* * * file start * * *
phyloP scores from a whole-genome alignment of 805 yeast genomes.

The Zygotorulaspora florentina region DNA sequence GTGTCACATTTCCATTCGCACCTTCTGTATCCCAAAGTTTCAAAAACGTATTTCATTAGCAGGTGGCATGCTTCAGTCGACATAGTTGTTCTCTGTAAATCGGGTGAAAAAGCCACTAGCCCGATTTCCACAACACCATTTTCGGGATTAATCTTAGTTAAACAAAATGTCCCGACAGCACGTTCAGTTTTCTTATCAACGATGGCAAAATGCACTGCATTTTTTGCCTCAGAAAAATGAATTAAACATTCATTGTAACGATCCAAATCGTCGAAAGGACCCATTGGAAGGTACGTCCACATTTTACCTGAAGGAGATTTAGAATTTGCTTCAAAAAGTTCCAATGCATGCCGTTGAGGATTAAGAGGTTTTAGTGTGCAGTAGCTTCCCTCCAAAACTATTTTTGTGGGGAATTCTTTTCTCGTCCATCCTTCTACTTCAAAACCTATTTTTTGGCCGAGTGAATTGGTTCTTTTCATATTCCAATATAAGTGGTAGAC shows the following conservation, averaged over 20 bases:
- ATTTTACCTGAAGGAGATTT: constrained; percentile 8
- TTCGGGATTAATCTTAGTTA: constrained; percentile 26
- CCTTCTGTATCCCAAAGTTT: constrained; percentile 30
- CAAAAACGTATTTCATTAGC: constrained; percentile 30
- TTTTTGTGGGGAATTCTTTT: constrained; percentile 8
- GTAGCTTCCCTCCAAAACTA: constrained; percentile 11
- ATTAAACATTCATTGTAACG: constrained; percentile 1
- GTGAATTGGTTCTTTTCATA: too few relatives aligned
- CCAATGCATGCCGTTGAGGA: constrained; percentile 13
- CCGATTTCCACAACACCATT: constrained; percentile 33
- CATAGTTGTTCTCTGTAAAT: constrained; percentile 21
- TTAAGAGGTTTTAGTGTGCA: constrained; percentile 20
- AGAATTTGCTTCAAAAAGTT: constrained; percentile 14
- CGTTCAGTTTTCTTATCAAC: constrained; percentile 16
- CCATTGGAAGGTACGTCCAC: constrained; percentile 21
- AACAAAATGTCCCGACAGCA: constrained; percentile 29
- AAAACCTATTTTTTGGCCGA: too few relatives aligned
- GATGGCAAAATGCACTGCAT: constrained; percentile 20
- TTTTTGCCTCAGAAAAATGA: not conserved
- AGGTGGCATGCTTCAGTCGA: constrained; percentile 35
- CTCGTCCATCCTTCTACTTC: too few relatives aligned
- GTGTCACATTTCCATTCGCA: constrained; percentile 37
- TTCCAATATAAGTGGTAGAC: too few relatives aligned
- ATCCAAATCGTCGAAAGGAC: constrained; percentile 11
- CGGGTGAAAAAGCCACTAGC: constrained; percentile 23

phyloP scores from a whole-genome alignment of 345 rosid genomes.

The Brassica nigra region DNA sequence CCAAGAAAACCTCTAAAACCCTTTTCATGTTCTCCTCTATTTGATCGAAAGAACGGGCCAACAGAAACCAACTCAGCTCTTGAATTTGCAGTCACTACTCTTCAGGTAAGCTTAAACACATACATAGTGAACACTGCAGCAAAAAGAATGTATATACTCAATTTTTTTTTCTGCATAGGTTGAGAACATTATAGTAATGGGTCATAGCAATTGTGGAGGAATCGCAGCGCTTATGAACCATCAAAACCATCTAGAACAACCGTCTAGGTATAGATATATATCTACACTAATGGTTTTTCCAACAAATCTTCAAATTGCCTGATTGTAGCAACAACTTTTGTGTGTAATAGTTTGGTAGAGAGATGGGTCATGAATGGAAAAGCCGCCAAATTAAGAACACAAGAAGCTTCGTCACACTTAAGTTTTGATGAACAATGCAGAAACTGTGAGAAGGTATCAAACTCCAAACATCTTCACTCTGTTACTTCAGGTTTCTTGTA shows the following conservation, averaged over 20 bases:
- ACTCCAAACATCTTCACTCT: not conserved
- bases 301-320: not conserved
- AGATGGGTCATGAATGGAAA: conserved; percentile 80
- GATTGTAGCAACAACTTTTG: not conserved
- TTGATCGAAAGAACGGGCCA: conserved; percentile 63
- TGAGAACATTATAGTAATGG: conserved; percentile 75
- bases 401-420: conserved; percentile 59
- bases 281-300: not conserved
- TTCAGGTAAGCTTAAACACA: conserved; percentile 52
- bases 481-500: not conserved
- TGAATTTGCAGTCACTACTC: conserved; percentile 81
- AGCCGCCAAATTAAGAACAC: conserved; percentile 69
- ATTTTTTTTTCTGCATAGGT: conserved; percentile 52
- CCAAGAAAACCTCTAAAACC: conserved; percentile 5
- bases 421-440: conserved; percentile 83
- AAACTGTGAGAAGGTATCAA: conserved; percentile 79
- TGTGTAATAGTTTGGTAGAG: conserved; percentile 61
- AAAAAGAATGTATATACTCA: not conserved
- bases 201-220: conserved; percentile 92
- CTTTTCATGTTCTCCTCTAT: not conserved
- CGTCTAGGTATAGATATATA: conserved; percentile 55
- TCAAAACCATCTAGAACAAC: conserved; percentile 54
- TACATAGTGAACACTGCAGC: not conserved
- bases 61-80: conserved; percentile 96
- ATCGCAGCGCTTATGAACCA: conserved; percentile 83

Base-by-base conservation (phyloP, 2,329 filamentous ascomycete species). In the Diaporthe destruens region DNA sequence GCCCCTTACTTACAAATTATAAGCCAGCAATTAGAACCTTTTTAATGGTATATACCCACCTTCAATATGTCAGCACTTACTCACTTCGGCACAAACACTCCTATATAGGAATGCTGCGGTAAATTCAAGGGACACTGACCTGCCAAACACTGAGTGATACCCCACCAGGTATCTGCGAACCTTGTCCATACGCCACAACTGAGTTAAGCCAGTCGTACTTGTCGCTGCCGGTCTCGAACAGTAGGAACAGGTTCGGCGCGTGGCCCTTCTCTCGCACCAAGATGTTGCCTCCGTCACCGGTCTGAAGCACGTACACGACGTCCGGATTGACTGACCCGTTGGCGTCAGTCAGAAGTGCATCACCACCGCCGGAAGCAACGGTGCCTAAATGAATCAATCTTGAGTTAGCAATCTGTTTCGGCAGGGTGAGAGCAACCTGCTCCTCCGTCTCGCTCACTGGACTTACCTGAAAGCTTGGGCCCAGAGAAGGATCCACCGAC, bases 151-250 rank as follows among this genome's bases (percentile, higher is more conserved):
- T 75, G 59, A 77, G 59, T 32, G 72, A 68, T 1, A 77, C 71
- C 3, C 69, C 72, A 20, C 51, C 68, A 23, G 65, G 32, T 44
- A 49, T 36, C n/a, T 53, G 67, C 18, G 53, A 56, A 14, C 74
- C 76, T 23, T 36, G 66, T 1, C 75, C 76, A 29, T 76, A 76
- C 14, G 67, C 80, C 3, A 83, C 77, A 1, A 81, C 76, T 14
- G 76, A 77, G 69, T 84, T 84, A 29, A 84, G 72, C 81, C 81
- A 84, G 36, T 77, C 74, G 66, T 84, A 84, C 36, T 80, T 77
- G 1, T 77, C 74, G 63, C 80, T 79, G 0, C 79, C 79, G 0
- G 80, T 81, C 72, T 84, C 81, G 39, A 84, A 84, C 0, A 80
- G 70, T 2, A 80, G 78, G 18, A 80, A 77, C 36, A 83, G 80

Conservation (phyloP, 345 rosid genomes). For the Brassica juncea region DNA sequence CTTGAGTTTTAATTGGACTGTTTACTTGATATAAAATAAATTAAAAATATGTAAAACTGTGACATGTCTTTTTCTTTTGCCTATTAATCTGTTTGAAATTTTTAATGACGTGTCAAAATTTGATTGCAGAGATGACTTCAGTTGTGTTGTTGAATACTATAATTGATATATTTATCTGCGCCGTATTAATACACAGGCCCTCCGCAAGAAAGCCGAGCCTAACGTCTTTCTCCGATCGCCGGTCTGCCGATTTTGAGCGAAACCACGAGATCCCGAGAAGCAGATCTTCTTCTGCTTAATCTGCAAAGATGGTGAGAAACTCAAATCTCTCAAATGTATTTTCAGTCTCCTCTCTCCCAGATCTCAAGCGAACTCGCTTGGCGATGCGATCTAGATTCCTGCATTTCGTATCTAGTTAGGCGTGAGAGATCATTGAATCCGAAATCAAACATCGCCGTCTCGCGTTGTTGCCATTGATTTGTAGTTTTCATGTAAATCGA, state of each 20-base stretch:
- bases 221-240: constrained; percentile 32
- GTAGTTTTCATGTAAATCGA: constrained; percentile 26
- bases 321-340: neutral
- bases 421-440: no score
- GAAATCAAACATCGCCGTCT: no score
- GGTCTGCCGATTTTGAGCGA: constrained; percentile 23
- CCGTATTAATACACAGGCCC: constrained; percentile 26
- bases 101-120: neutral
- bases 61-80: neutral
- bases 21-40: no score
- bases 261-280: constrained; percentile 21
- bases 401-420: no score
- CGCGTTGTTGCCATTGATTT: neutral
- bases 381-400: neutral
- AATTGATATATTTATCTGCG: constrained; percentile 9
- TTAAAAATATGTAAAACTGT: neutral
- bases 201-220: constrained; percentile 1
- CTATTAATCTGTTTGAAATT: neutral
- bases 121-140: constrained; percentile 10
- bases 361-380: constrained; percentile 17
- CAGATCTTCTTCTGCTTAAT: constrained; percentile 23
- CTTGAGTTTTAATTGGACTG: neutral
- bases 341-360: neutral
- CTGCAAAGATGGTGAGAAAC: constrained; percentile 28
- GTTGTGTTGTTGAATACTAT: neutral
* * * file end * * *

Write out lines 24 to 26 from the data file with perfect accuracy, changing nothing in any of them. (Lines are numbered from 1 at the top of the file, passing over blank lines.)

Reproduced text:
- GTGTCACATTTCCATTCGCA: constrained; percentile 37
- TTCCAATATAAGTGGTAGAC: too few relatives aligned
- ATCCAAATCGTCGAAAGGAC: constrained; percentile 11